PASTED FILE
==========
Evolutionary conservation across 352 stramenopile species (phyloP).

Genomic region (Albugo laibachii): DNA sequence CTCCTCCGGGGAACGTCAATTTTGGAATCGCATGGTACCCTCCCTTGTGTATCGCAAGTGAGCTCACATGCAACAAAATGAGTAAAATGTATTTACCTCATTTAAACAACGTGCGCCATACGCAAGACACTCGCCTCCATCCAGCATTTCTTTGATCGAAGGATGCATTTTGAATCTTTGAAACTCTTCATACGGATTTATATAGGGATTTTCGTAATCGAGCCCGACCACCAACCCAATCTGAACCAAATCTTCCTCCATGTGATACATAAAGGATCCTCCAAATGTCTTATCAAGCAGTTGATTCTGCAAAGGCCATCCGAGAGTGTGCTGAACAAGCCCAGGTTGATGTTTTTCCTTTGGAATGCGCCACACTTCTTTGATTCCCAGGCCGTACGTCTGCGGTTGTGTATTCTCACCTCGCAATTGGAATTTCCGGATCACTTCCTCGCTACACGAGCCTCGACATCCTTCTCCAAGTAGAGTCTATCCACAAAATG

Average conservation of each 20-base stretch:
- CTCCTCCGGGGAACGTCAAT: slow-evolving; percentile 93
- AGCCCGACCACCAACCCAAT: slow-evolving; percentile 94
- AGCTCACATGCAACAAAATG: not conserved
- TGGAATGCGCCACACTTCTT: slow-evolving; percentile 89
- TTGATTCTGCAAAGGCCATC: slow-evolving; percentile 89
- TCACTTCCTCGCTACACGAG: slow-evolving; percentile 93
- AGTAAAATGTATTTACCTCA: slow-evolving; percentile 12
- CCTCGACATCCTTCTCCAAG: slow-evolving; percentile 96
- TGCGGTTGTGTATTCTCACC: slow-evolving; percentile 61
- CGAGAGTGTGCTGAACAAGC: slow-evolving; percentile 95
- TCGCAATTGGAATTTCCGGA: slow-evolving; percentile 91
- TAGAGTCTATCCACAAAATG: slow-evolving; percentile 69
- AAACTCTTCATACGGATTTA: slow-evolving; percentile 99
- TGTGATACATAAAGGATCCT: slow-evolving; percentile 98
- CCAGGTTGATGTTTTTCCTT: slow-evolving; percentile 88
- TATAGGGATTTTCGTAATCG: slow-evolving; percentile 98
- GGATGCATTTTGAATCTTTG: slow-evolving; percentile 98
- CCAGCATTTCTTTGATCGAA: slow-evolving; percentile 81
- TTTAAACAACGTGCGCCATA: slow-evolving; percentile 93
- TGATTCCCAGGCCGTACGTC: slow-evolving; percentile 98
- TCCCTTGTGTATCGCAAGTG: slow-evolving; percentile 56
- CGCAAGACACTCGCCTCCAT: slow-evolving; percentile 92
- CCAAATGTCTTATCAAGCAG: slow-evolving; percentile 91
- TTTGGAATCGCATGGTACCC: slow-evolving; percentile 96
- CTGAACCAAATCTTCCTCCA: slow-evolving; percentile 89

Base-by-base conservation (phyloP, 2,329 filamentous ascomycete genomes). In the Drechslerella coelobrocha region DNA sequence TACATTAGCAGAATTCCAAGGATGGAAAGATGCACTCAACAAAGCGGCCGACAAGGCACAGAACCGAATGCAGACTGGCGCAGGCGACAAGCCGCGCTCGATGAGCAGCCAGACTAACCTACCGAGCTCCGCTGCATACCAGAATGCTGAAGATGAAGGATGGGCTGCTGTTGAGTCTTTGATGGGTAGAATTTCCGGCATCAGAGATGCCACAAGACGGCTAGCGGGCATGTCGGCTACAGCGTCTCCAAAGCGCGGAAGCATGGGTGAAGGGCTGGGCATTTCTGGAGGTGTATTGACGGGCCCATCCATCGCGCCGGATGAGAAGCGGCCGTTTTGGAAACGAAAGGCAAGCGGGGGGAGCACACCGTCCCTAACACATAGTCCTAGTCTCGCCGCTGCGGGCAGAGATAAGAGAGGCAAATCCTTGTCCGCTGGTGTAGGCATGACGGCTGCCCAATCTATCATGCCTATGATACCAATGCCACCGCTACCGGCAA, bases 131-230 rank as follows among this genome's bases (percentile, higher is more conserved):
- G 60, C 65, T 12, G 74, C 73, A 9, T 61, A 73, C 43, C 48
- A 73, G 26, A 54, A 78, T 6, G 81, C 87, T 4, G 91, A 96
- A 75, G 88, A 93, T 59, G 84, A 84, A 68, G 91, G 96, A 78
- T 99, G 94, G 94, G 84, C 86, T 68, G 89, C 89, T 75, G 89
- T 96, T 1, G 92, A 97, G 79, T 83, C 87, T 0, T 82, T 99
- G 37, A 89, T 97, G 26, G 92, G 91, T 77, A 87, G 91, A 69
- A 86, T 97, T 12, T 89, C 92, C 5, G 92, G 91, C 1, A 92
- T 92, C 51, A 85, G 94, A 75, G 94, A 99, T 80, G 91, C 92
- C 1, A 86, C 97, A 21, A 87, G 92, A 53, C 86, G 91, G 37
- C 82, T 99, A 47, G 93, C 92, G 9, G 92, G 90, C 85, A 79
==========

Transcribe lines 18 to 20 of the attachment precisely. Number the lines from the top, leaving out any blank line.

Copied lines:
- CCAGGTTGATGTTTTTCCTT: slow-evolving; percentile 88
- TATAGGGATTTTCGTAATCG: slow-evolving; percentile 98
- GGATGCATTTTGAATCTTTG: slow-evolving; percentile 98